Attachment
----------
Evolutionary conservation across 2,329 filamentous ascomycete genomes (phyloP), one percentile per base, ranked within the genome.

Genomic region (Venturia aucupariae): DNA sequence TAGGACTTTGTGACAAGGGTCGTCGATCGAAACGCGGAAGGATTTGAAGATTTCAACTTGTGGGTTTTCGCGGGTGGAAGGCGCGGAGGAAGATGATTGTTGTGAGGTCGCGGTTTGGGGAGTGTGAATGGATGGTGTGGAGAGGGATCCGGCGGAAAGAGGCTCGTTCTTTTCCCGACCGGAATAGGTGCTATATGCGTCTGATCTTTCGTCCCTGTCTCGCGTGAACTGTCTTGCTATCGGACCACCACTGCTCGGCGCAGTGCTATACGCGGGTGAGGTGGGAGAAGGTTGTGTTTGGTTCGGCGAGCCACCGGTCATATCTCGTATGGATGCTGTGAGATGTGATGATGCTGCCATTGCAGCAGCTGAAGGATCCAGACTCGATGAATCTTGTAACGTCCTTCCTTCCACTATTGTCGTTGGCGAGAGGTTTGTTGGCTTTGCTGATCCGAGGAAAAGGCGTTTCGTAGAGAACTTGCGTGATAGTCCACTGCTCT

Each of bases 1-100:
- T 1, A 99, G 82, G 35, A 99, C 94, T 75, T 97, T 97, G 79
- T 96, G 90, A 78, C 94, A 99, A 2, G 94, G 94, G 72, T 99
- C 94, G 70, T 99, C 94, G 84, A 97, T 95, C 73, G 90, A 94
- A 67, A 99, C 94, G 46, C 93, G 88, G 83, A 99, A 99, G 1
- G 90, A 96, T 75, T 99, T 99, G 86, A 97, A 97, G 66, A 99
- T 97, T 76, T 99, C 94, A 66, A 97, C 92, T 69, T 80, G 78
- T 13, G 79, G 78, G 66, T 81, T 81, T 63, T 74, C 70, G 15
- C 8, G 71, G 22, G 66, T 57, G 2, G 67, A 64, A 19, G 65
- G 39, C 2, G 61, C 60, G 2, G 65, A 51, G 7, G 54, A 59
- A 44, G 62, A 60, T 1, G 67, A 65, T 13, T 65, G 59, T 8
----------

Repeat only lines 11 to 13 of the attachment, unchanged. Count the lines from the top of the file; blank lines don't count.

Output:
- C 8, G 71, G 22, G 66, T 57, G 2, G 67, A 64, A 19, G 65
- G 39, C 2, G 61, C 60, G 2, G 65, A 51, G 7, G 54, A 59
- A 44, G 62, A 60, T 1, G 67, A 65, T 13, T 65, G 59, T 8